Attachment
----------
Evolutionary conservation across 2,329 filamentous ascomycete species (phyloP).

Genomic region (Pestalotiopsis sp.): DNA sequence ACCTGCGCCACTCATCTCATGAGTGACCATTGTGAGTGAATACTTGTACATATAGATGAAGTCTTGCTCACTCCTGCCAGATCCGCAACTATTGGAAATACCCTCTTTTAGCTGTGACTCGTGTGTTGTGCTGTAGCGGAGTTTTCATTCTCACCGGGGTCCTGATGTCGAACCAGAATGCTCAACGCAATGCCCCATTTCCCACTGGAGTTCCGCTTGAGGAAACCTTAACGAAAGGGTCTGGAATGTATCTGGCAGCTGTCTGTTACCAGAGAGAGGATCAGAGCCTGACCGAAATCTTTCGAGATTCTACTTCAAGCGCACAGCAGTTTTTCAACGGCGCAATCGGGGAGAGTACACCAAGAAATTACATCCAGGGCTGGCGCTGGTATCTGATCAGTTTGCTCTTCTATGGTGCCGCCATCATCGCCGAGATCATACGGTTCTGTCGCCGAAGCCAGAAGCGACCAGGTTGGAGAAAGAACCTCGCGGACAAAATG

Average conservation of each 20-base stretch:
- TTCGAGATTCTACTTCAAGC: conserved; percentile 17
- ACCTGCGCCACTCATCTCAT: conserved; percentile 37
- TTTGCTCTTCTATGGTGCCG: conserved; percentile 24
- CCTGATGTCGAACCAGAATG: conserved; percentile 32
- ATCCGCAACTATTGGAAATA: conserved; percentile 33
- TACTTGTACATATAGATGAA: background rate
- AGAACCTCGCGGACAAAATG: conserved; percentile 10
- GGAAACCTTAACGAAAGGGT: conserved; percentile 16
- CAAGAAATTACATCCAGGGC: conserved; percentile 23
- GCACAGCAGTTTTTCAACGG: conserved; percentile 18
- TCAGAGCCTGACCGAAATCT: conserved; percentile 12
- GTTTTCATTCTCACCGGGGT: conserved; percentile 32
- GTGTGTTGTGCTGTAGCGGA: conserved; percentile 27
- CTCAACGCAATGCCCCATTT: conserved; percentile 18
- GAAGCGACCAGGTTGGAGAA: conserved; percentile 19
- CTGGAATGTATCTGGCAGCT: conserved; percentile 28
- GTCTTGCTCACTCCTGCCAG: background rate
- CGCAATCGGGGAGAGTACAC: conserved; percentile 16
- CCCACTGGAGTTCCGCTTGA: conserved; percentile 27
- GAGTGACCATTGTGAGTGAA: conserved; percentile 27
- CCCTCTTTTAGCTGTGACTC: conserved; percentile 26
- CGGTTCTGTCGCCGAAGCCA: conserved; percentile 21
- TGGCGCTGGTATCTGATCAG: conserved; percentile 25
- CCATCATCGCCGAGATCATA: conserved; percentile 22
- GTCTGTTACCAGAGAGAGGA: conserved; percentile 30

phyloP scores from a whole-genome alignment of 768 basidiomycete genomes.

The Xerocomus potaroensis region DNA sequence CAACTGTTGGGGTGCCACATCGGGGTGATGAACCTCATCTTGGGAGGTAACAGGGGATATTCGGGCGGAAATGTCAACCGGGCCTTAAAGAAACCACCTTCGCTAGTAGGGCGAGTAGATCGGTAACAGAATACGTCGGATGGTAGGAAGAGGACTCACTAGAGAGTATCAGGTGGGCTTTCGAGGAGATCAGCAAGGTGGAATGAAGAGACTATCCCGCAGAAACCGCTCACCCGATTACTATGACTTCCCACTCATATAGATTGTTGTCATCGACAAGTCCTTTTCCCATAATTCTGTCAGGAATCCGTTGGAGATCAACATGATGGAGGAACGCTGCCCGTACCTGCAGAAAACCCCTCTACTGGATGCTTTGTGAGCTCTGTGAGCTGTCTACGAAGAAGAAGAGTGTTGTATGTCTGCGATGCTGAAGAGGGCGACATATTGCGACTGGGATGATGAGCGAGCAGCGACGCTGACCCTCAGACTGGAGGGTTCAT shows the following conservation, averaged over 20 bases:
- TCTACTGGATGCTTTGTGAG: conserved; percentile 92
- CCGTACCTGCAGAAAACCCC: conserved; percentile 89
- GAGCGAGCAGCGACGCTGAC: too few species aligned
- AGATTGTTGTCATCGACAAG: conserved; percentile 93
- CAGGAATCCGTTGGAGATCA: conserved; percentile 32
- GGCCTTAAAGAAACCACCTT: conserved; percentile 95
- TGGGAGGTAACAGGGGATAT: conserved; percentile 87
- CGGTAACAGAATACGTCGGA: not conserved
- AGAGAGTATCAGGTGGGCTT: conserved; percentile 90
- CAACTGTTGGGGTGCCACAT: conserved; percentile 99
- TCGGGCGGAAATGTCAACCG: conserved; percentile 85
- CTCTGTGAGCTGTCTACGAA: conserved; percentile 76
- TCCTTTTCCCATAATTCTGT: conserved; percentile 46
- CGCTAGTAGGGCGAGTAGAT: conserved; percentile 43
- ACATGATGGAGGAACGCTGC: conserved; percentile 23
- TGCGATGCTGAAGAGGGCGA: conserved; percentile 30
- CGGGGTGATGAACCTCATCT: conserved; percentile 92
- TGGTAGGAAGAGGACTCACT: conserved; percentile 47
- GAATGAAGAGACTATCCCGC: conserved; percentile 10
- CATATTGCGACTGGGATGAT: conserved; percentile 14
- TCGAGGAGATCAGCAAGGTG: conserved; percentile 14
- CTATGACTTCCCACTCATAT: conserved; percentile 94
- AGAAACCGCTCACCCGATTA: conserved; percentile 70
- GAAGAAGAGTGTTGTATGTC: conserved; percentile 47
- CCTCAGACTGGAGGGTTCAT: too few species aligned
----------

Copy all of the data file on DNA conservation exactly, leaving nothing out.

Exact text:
Evolutionary conservation across 2,329 filamentous ascomycete species (phyloP).

Genomic region (Pestalotiopsis sp.): DNA sequence ACCTGCGCCACTCATCTCATGAGTGACCATTGTGAGTGAATACTTGTACATATAGATGAAGTCTTGCTCACTCCTGCCAGATCCGCAACTATTGGAAATACCCTCTTTTAGCTGTGACTCGTGTGTTGTGCTGTAGCGGAGTTTTCATTCTCACCGGGGTCCTGATGTCGAACCAGAATGCTCAACGCAATGCCCCATTTCCCACTGGAGTTCCGCTTGAGGAAACCTTAACGAAAGGGTCTGGAATGTATCTGGCAGCTGTCTGTTACCAGAGAGAGGATCAGAGCCTGACCGAAATCTTTCGAGATTCTACTTCAAGCGCACAGCAGTTTTTCAACGGCGCAATCGGGGAGAGTACACCAAGAAATTACATCCAGGGCTGGCGCTGGTATCTGATCAGTTTGCTCTTCTATGGTGCCGCCATCATCGCCGAGATCATACGGTTCTGTCGCCGAAGCCAGAAGCGACCAGGTTGGAGAAAGAACCTCGCGGACAAAATG

Average conservation of each 20-base stretch:
- TTCGAGATTCTACTTCAAGC: conserved; percentile 17
- ACCTGCGCCACTCATCTCAT: conserved; percentile 37
- TTTGCTCTTCTATGGTGCCG: conserved; percentile 24
- CCTGATGTCGAACCAGAATG: conserved; percentile 32
- ATCCGCAACTATTGGAAATA: conserved; percentile 33
- TACTTGTACATATAGATGAA: background rate
- AGAACCTCGCGGACAAAATG: conserved; percentile 10
- GGAAACCTTAACGAAAGGGT: conserved; percentile 16
- CAAGAAATTACATCCAGGGC: conserved; percentile 23
- GCACAGCAGTTTTTCAACGG: conserved; percentile 18
- TCAGAGCCTGACCGAAATCT: conserved; percentile 12
- GTTTTCATTCTCACCGGGGT: conserved; percentile 32
- GTGTGTTGTGCTGTAGCGGA: conserved; percentile 27
- CTCAACGCAATGCCCCATTT: conserved; percentile 18
- GAAGCGACCAGGTTGGAGAA: conserved; percentile 19
- CTGGAATGTATCTGGCAGCT: conserved; percentile 28
- GTCTTGCTCACTCCTGCCAG: background rate
- CGCAATCGGGGAGAGTACAC: conserved; percentile 16
- CCCACTGGAGTTCCGCTTGA: conserved; percentile 27
- GAGTGACCATTGTGAGTGAA: conserved; percentile 27
- CCCTCTTTTAGCTGTGACTC: conserved; percentile 26
- CGGTTCTGTCGCCGAAGCCA: conserved; percentile 21
- TGGCGCTGGTATCTGATCAG: conserved; percentile 25
- CCATCATCGCCGAGATCATA: conserved; percentile 22
- GTCTGTTACCAGAGAGAGGA: conserved; percentile 30

phyloP scores from a whole-genome alignment of 768 basidiomycete genomes.

The Xerocomus potaroensis region DNA sequence CAACTGTTGGGGTGCCACATCGGGGTGATGAACCTCATCTTGGGAGGTAACAGGGGATATTCGGGCGGAAATGTCAACCGGGCCTTAAAGAAACCACCTTCGCTAGTAGGGCGAGTAGATCGGTAACAGAATACGTCGGATGGTAGGAAGAGGACTCACTAGAGAGTATCAGGTGGGCTTTCGAGGAGATCAGCAAGGTGGAATGAAGAGACTATCCCGCAGAAACCGCTCACCCGATTACTATGACTTCCCACTCATATAGATTGTTGTCATCGACAAGTCCTTTTCCCATAATTCTGTCAGGAATCCGTTGGAGATCAACATGATGGAGGAACGCTGCCCGTACCTGCAGAAAACCCCTCTACTGGATGCTTTGTGAGCTCTGTGAGCTGTCTACGAAGAAGAAGAGTGTTGTATGTCTGCGATGCTGAAGAGGGCGACATATTGCGACTGGGATGATGAGCGAGCAGCGACGCTGACCCTCAGACTGGAGGGTTCAT shows the following conservation, averaged over 20 bases:
- TCTACTGGATGCTTTGTGAG: conserved; percentile 92
- CCGTACCTGCAGAAAACCCC: conserved; percentile 89
- GAGCGAGCAGCGACGCTGAC: too few species aligned
- AGATTGTTGTCATCGACAAG: conserved; percentile 93
- CAGGAATCCGTTGGAGATCA: conserved; percentile 32
- GGCCTTAAAGAAACCACCTT: conserved; percentile 95
- TGGGAGGTAACAGGGGATAT: conserved; percentile 87
- CGGTAACAGAATACGTCGGA: not conserved
- AGAGAGTATCAGGTGGGCTT: conserved; percentile 90
- CAACTGTTGGGGTGCCACAT: conserved; percentile 99
- TCGGGCGGAAATGTCAACCG: conserved; percentile 85
- CTCTGTGAGCTGTCTACGAA: conserved; percentile 76
- TCCTTTTCCCATAATTCTGT: conserved; percentile 46
- CGCTAGTAGGGCGAGTAGAT: conserved; percentile 43
- ACATGATGGAGGAACGCTGC: conserved; percentile 23
- TGCGATGCTGAAGAGGGCGA: conserved; percentile 30
- CGGGGTGATGAACCTCATCT: conserved; percentile 92
- TGGTAGGAAGAGGACTCACT: conserved; percentile 47
- GAATGAAGAGACTATCCCGC: conserved; percentile 10
- CATATTGCGACTGGGATGAT: conserved; percentile 14
- TCGAGGAGATCAGCAAGGTG: conserved; percentile 14
- CTATGACTTCCCACTCATAT: conserved; percentile 94
- AGAAACCGCTCACCCGATTA: conserved; percentile 70
- GAAGAAGAGTGTTGTATGTC: conserved; percentile 47
- CCTCAGACTGGAGGGTTCAT: too few species aligned